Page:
A cyberattack is usually seen as a crime—or even an act of war. But when considering the ethics of how to respond to major security breaches, it might be more useful to think of cybersecurity in terms of zombie warfare.
Cyberattacks are a plague upon the internet. We attempt to immunize ourselves against viruses and other malware. A botnet (a network of computers infected with malware) and other self-proliferating attacks can even resemble infectious diseases, turning unsuspecting computers into “zombies” that swarm against a target. The question is what we should do in the event of a zombie attack—barricade ourselves indoors, or go outside and battle the undead by hacking back?
First, a little background: What exactly is hacking back? If your computer or your company’s information systems are hacked, you may be tempted to respond with some hacking of your own. This can take many forms, some more problematic than others. For example, you could install spyware on the attacking computer, maybe activating its webcam, to collect information and identify the perpetrator. You could even break into the attacking computer to delete or retrieve stolen data. You could also set a trap by embedding your sensitive data with malicious code that locks down a cyber-thief’s computer, as ransomware does, making it unusable.
Some critics have argued that we should not hack back. In a pandemic, they suggest, we ought to secure our own homes instead of battling the infected outside. The worry is that hacking back might erode the rule of law: It’s the government’s job to protect us, and taking the law into our own hands could lead to chaos.
But in a zombie scenario, there’s not much protection or law and order to begin with. Indeed, law enforcement often can’t do much to prevent or prosecute cyberattacks. So despite the potential for personal risk, we may have to pitch in to help ourselves and others.
In fighting the cyber-zombie apocalypse, we don’t necessarily need to do anything as theatrical as sever the heads of our attackers. Our response to a breach can be as simple and nonaggressive as pushing security patches onto infected computers, such as uninstalling malware that had opened the door for the initial attack. This is similar to forcible treating or quarantining patients diagnosed with a deadly virus to prevent the spread of contagion.
Hopefully, our security patches and other countermeasures won’t end up damaging the hijacked computers of innocent owners. No one likes putting down a hapless zombie, especially one you had known. But it’s debatable whether real harm will have been done. Compromised machines shouldn’t be used anymore anyway, and untreated machines are the reason why infections rage on.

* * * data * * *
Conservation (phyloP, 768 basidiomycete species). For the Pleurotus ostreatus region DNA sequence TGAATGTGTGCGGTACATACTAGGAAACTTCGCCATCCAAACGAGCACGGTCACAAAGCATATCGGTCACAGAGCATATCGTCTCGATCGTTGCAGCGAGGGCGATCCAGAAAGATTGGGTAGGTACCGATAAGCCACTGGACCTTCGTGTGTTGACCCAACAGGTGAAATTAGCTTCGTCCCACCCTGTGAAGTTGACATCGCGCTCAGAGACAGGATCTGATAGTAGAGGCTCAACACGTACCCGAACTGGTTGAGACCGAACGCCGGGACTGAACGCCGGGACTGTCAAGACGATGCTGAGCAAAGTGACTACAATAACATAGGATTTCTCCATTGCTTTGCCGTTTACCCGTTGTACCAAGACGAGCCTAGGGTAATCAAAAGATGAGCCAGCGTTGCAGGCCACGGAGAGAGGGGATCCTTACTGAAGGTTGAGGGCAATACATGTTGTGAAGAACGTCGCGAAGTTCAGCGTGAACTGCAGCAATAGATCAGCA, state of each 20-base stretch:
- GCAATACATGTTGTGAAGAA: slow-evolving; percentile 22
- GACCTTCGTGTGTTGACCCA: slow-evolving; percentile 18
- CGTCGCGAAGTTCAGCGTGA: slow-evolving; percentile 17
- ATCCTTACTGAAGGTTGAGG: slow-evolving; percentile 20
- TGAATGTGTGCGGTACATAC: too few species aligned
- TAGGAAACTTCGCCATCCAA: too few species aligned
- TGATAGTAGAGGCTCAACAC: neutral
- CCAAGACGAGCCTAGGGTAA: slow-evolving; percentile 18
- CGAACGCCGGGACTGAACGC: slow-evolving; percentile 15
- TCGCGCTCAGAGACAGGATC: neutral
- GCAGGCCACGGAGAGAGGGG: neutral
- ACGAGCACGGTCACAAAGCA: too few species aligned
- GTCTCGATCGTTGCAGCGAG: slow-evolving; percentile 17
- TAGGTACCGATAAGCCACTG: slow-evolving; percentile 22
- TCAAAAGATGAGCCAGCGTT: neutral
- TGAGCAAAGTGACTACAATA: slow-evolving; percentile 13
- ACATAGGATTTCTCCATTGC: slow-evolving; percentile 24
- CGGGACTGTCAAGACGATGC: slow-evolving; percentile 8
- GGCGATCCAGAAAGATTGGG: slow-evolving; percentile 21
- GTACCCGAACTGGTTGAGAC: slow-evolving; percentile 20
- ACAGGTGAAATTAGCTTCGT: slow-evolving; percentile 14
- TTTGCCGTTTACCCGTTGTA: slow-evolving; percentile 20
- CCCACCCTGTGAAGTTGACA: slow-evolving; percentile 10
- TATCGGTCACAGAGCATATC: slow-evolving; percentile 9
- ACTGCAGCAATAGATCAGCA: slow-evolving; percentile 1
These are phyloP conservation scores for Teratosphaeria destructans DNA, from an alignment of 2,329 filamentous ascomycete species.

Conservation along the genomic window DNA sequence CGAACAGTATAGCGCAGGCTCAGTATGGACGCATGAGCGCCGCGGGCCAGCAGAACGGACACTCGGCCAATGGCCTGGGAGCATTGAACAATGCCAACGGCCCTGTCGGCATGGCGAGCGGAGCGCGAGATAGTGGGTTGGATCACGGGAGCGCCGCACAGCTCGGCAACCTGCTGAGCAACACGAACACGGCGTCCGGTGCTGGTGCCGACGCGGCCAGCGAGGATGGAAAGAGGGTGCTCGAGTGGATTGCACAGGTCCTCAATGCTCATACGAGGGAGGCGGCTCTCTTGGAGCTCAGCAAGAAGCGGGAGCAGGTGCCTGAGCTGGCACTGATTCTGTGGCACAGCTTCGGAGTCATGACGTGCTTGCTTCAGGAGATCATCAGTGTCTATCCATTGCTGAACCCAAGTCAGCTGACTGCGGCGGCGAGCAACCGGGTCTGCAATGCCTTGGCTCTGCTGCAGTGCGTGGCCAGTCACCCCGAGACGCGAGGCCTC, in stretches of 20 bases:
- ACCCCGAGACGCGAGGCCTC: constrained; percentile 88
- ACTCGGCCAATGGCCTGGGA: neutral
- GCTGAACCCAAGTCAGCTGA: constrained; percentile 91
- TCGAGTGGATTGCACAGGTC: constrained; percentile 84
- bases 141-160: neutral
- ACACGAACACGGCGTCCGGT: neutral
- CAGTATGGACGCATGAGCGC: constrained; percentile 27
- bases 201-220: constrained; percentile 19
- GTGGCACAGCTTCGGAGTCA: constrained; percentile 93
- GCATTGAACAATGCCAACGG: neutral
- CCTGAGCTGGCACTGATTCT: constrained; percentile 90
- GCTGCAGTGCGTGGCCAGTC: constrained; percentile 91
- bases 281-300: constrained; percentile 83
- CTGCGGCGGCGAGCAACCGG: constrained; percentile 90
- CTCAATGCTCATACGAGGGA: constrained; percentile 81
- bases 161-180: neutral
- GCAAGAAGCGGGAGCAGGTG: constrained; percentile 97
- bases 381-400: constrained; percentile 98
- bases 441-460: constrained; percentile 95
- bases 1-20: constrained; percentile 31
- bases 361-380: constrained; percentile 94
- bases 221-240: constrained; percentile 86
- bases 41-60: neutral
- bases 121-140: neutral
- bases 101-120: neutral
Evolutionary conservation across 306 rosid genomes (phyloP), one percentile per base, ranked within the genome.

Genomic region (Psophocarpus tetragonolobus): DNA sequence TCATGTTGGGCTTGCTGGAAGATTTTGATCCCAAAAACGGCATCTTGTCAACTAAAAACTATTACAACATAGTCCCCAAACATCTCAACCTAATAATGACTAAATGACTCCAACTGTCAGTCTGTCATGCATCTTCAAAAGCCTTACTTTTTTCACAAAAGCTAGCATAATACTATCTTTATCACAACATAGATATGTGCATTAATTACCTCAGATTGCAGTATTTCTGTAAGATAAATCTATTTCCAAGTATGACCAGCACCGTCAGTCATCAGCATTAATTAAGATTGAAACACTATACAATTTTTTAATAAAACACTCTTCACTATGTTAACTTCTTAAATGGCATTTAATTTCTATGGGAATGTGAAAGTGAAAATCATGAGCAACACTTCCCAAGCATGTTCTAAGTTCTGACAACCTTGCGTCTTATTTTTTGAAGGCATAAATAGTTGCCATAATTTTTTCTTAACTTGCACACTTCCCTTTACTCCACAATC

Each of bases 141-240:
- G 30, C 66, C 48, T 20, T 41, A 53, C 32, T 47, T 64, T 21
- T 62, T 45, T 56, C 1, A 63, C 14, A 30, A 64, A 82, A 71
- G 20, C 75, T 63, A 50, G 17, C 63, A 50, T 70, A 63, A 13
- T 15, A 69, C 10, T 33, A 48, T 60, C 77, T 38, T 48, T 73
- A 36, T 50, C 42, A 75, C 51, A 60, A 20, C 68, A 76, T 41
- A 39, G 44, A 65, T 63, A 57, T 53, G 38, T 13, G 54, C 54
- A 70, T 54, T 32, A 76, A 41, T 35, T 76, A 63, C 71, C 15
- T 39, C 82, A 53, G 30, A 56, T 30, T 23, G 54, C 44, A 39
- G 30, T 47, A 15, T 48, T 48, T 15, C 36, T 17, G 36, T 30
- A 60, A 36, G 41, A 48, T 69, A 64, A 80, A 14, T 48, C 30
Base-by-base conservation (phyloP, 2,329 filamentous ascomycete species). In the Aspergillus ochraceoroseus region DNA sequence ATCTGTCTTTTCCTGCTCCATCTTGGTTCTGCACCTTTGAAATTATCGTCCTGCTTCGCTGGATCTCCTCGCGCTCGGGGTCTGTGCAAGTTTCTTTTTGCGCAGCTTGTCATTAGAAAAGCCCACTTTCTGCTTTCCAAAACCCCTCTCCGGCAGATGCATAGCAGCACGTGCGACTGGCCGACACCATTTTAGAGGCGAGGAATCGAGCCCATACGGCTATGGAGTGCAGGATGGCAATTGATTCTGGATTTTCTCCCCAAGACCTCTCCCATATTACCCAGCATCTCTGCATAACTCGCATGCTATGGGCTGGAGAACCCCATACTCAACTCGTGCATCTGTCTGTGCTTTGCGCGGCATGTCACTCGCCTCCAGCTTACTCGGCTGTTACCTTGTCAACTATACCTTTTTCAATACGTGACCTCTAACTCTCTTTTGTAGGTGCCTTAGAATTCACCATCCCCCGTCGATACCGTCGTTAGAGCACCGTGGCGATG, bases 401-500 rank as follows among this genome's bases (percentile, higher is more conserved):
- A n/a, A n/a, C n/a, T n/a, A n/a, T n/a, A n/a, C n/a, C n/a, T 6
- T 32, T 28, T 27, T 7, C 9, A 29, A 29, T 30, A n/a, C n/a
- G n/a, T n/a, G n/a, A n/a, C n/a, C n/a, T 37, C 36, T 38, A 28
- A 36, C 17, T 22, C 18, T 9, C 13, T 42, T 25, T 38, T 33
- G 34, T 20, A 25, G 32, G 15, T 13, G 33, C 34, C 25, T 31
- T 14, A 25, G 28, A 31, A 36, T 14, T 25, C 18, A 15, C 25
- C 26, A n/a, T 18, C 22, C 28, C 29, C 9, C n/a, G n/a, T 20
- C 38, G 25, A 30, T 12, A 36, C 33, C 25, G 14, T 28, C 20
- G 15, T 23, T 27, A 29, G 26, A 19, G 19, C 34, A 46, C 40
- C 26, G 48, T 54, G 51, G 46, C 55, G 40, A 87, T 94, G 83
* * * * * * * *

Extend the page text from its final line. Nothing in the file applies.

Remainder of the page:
Extending the metaphor, everyone also has a responsibility to keep up with malware inoculations, to avoid suspicious links and so on, so as not to get bitten by a zombie and spread the virus to others. If someone fails to take precautions, they are at least partly to blame for their fate.
But while we ought to take all reasonable steps to avoid the zombies, no security is perfect. Sometimes the evil dead can slip inside your house. If they do, they ought to be dealt with quickly, especially if no one is coming to your rescue.
All this suggests another analogy: Computers—or the internet itself—as dual-use weapons. This is already implied when we think of cyberattacks as criminal or military aggression, and even in the zombie-apocalypse metaphor. Misuse and irresponsible use of computers are the threat, with some pundits believing that the “internet, whatever its many virtues, is also a weapon of mass destruction.”
The current lack of respect for the power and vulnerabilities of our computing devices has helped create the debate over hacking back and other security issues. To be fair, the internet wasn’t designed for security when it was created decades ago, but only for a small group of researchers who trusted one another. That circle of trust has long been breached. We now need more vigilant and prepared users to help prevent cyberattacks from landing in the first place, making moot the decision to hack back.
Therefore, to truly address cybersecurity, we may need to seriously consider requiring computer users to have special training and licensing, or at the very least to keep up with basic hygiene requirements. Firearms and automobiles also have a high potential for misuse, so they require proper training and licensing. The US Federal Aviation Administration just required aerial drones to be registered, similarly recognizing that drone operation can be both recreational and dangerous.
Perhaps this solution is too radical to work. A new report on the ethics of hacking back, released today (Sept. 26) by the Ethics + Emerging Sciences Group based at Cal Poly, explores other possibilities. But a radical change of perspective may be what’s needed to solve such a relentless problem, and the right metaphor may be able to inspire that paradigm shift.